Influential edu-columnist Jay Mathews of the Washington Post has gone off the deep end of self-seriousness with his latest essay, “Why I Don’t Want the Obama Speech Shown in Other Schools:”

I don’t think the speech is an effort to “spread President Obama’s socialist ideology,” as charged by Jim Greer, chairman of the Florida Republican Party. I don’t think it will turn its young viewers into guinea pigs, as columnist Michelle Malkin said. I do think it poses logistical difficulties, as many schools have complained, but that does not go far enough in identifying the problem.

The speech will take up class time. American children need every available minute for learning. They are not getting it, and watching the president’s speech won’t help.

I know Tuesday will be in many cases the first day of school, where there are traditionally many interruptions. That is part of my point. We have come to accept breaks in the learning day—assemblies, morning announcements, home room periods, parties, early dismissal for sports, even TV news shows. The teachers who have influenced me are convinced they are a waste of time. Why aren’t teachers allowed to start teaching as soon as students arrive, that first day and all days after?

Wowsers. This is the lamest reason not to watch a special presidential address I have ever heard. Twenty minutes of lost learning time?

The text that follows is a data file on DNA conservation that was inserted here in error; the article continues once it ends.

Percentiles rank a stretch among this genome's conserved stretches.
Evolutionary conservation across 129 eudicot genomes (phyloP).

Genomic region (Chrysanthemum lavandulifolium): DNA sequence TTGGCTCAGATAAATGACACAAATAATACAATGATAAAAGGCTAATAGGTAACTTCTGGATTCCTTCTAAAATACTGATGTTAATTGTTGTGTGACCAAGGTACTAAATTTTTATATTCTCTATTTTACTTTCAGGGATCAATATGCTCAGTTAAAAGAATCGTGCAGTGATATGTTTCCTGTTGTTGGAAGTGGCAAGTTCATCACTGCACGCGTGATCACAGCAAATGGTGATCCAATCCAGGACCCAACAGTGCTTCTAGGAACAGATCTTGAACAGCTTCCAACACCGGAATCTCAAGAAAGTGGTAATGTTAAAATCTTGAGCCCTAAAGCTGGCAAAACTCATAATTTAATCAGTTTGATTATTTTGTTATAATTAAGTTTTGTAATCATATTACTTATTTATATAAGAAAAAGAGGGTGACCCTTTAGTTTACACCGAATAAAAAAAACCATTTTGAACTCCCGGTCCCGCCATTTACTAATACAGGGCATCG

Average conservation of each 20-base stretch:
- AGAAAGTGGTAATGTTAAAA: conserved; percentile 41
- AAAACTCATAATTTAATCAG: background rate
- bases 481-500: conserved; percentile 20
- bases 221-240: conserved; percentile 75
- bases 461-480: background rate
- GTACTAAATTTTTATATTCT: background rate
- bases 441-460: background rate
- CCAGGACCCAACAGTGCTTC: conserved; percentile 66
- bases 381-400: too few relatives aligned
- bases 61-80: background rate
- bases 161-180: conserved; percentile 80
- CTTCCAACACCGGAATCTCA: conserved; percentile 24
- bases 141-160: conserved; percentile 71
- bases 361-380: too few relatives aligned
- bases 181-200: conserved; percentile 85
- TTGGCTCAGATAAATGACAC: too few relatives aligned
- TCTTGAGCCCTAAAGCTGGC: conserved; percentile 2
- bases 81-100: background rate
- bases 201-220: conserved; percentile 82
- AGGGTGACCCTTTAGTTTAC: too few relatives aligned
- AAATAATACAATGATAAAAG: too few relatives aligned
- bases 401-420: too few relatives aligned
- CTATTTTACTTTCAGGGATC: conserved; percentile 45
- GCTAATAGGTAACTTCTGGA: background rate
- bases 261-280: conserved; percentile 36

The cost-benefit of students spending 20 minutes (at noon) watching the president speaking directly to them is a no-brainer. Many of them will learn a ton. Some of my high school students in D.C. had never heard Barack Obama speak before I showed them his inaugural address in class. The effect for many was riveting and inspirational. Many students in our country— especially in lower-income households— are simply disconnected from the news and leaders of the day. That disconnection and isolation comes at a psychic cost. Schools can fulfill a responsibility to keep kids informed of major events, and the President of the United States addressing them, via television or webcast, is a major event.

Still, Mathews thinks granting students this exposure detracts from their education. And his anonymous corroborating witnesses (“the teachers who have influenced me”) wouldn’t compel the most clueless reader.

Ninety-nine percent of the commenters on Mathews’s article page on the Post website are with me. And Mathews’s saner colleague, Valerie Strauss, wrote:

“The furor over a speech that President Obama plans to give Tuesday, live online at noon urging kids to take their education seriously, has overshadowed this point: Whatever the adults in the room think of a president’s policies, he is the president–and it is important that kids learn to respect the office and listen to the occupant.”

Take a cue from your colleague, Jay, and return to earth.

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